The fourth wave of COVID-19 is yet to be controlled in South Korea. Even though fewer people got tested on Monday, 1,318 new cases were confirmed, which was the highest record on Monday. While the spread of the virus has slowed down in Seoul and nearby regions thanks to the last two weeks of Level 4 social distancing guidelines, more and more patients are confirmed in non-metropolitan regions, accounting for over 40 percent of daily cases in the country.
The government decided to extend the current level of social distancing guidelines in Seoul and nearby regions for two weeks and implement Level 3 guidelines in the rest of the country. Cities with rapidly increasing cases, including Daejeon and Gimhae, will be subject to Level 4 guidelines. Whether the spread of the virus will be contained is unclear, however. More than one out of two new patients are infected with the Delta variant, which is 2.4 times more contagious than the original virus. This means that the same level of social distancing as before won’t be enough to catch up with the speed of viral spread. Moreover, the holiday season of the country from late July to early August is accelerating country-wide infections as many people head to tourist attractions.
In the end, infections in the Seoul metropolitan area have expanded across the country due to the government’s failure to address concerns about the balloon effect in non-metropolitan regions and the spread of the Delta variant. The disease control authorities believe that this week will be critical to how long the fourth wave will last. Unless the number of new daily patients starts to stabilize, efforts stricter than Level 4 guidelines may be required across the country. While residents in regions that have dutifully implemented efforts to control the virus may feel frustrated by the blanket measure, all-out efforts are required at the moment. Basic rules to control the virus – avoiding unnecessary travel, wearing a mask, ventilating indoor spaces – should be observed.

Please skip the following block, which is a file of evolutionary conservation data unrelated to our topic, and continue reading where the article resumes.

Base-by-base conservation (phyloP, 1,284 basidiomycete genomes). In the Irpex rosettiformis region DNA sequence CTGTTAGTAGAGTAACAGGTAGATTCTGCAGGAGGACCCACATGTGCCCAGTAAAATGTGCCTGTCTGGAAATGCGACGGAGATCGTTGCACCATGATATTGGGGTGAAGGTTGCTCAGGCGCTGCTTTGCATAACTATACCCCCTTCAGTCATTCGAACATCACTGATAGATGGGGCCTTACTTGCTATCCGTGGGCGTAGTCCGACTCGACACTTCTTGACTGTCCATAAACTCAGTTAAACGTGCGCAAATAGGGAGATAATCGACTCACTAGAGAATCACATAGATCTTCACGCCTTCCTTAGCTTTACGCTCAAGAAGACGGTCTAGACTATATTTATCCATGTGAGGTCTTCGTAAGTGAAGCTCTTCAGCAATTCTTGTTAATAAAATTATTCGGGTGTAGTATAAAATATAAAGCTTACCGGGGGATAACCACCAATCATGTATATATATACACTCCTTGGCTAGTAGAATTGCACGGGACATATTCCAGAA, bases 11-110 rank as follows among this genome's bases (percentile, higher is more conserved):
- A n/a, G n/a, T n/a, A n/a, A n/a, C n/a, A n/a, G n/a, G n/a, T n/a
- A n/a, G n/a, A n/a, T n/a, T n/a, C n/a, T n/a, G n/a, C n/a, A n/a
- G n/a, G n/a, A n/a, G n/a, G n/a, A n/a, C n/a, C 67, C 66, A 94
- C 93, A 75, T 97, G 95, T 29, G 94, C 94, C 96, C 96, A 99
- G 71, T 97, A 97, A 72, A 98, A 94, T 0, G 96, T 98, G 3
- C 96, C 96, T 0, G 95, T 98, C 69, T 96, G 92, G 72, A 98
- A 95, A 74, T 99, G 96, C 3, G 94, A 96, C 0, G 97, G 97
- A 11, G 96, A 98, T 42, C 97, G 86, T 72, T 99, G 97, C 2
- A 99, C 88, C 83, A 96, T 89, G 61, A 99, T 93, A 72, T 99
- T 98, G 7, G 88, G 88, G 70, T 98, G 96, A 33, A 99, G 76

Large-scale vaccination resumed for those in their 50s on Monday after a period of suspension. As there are some issues with the supply of Moderna, which was the main vaccine to be supplied in the second half of the year in South Korea, it is unclear which vaccine will be administered to those scheduled for early August. The target to administer the first dose of vaccines to 70 percent of all population by September should be achieved as early as possible by frequently checking the vaccine supply schedule.